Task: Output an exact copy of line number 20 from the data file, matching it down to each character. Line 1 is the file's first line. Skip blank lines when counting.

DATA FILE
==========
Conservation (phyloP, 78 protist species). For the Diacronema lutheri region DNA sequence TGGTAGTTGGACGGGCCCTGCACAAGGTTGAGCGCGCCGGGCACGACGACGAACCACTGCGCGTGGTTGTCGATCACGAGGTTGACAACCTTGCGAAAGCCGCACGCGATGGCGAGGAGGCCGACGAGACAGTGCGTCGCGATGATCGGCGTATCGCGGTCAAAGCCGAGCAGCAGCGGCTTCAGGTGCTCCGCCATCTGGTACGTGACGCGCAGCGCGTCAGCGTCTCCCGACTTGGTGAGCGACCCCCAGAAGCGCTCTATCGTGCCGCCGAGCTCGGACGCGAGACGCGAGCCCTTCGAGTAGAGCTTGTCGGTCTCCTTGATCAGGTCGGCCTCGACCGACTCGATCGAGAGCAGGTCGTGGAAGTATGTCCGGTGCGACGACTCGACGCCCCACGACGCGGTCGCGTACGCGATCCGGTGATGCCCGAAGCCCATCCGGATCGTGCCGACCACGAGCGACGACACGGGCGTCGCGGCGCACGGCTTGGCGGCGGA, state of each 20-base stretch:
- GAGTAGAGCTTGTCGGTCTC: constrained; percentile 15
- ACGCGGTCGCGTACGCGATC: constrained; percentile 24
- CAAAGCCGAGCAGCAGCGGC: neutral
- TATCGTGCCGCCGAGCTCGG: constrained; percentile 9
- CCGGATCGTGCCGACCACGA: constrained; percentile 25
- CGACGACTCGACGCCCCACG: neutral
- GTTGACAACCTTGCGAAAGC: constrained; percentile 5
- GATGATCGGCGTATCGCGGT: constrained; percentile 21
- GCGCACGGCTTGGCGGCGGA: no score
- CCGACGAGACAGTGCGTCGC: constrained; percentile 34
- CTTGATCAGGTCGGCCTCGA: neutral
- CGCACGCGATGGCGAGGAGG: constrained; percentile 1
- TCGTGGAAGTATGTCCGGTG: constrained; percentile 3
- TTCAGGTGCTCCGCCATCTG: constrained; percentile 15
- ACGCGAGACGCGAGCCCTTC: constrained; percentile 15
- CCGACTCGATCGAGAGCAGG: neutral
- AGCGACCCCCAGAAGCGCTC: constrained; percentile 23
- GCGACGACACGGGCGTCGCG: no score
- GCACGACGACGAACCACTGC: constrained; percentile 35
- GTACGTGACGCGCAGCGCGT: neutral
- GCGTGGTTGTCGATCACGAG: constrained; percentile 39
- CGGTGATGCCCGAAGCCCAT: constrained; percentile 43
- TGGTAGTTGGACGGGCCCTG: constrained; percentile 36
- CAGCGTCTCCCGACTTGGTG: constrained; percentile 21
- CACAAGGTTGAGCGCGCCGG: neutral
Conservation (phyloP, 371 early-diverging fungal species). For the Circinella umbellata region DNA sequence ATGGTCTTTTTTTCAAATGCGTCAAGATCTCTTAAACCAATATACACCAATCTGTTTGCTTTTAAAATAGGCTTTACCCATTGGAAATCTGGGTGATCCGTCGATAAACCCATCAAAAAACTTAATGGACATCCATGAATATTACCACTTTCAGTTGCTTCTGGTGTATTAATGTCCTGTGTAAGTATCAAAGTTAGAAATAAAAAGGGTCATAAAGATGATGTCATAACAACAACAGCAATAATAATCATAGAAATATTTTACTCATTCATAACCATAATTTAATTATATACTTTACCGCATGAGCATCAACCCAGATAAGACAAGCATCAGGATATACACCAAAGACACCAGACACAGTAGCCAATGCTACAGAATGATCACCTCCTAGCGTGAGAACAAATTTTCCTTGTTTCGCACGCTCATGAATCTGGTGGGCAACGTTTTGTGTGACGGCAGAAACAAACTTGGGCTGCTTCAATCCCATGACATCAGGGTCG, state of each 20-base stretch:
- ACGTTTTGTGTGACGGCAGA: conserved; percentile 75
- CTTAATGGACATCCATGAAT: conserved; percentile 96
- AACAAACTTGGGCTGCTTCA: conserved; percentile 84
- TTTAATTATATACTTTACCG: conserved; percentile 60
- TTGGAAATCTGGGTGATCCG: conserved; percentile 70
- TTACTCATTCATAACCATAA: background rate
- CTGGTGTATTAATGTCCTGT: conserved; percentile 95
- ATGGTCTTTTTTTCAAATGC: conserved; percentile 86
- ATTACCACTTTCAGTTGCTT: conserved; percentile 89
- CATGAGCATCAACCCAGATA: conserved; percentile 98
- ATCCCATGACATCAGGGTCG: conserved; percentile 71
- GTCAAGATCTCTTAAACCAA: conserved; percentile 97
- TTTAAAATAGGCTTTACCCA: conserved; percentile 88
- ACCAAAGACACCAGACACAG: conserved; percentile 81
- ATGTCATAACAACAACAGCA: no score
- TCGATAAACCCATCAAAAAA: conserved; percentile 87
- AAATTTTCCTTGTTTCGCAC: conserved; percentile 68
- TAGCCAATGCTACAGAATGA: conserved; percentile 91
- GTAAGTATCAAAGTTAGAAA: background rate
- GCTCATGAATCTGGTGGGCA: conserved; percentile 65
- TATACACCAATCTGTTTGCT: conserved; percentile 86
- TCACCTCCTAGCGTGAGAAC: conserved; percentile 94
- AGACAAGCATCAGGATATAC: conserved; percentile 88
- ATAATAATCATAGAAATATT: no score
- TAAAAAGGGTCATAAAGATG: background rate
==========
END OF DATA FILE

- GCACGACGACGAACCACTGC: constrained; percentile 35